Beef cattle that are largely raised on corn, food scraps, blood, and animal parts in a feedlot, and routinely treated with antibiotics and hormones, reach marketable size more quickly than pastured animals. But the fat composition of the meat of the corn-fed animals contains a higher ratio of omega-6 to omega-3 fatty acids than grass-fed counterparts, in which healthier omega-3s are proportionately higher. The manure of hormone-treated beef contains active hormones that run off of the feedlot into surrounding surface waters and ultimately into rivers and streams. These waters are contaminated with sufficient hormone levels to cause hermaphroditic changes in fish. The effect on people whose drinking water comes from these sources is unknown.

High-production hog and poultry farms in the US also use millions of pounds annually of animal feed laced with organic arsenic and antibiotics. These additives are growth enhancers, speeding the time to market, increasing feed efficiency, and preventing infectious disease in confined animal feedlots.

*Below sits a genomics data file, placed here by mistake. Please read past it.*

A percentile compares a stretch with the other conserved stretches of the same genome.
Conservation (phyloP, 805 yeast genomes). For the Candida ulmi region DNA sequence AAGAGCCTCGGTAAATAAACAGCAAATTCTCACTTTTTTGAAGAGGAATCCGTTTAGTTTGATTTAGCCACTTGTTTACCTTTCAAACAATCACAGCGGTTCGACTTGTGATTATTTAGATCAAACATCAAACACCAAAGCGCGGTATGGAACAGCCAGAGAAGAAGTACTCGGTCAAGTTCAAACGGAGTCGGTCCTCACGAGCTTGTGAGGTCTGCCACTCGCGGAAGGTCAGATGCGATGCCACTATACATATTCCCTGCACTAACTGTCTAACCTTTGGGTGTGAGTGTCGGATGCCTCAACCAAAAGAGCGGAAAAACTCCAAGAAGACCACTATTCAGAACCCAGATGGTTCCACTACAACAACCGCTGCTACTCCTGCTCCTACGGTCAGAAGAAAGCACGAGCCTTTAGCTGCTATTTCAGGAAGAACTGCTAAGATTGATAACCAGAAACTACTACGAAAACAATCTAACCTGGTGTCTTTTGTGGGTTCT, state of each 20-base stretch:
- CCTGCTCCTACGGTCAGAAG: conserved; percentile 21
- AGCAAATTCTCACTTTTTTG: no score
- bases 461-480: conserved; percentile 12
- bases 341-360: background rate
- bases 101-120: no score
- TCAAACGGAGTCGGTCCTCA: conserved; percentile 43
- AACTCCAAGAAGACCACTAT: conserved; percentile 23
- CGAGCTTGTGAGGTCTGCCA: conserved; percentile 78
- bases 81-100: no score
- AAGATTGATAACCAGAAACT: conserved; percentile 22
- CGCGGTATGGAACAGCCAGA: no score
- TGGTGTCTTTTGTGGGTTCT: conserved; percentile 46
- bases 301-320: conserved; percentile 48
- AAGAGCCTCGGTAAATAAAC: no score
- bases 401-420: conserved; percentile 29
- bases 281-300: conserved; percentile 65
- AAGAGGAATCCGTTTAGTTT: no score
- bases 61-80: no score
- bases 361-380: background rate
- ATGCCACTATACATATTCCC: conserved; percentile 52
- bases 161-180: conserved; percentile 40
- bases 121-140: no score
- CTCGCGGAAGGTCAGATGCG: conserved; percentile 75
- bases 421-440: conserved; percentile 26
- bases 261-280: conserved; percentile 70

Organic arsenic is not particularly toxic, but when it is eliminated in manure and spread onto the land or confined in manure lagoons, bacteria convert it into inorganic arsenic. Inorganic arsenic is a carcinogen and neurotoxin and causes cardiovascular disease. Inorganic arsenic is also water soluble and migrates into surface and groundwater that people and wildlife drink.

Widespread antibiotic use in animal husbandry directly leads to antibiotic resistance in bacteria that cause human disease. And the health of neighbors of confined animal feedlot operations, as well as their ability to enjoy living in their own homes, is regularly threatened by a hazardous stench that drifts across the countryside.

The journal Science recently published a study of chemical contaminants in farm-raised salmon. Levels of the toxic polychlorinated biphenyls (PCBs) are much higher in farmed than in wild salmon and are high enough to cause health concerns. Farm-raised salmon are fed a fish meal made from other fish that are gathered from polluted sources. So the farmed salmon are contaminated too. No surprise, really. And since it takes about 3 pounds of fish meal to produce one pound of salmon, the net negative effect on total fish biomass is enhanced by this practice.

Salmon farmers also feed their fish antibiotics for growth enhancement and to prevent infections from spreading in the close quarters, as well as a chemical called canthaxanthin, in order to turn their flesh pink. Farm raised salmon would otherwise have a grayish color because they do not eat the krill and shrimp diet of wild salmon. And, like the industrial beef, omega 6 fatty acid levels are higher in farmed than wild salmon.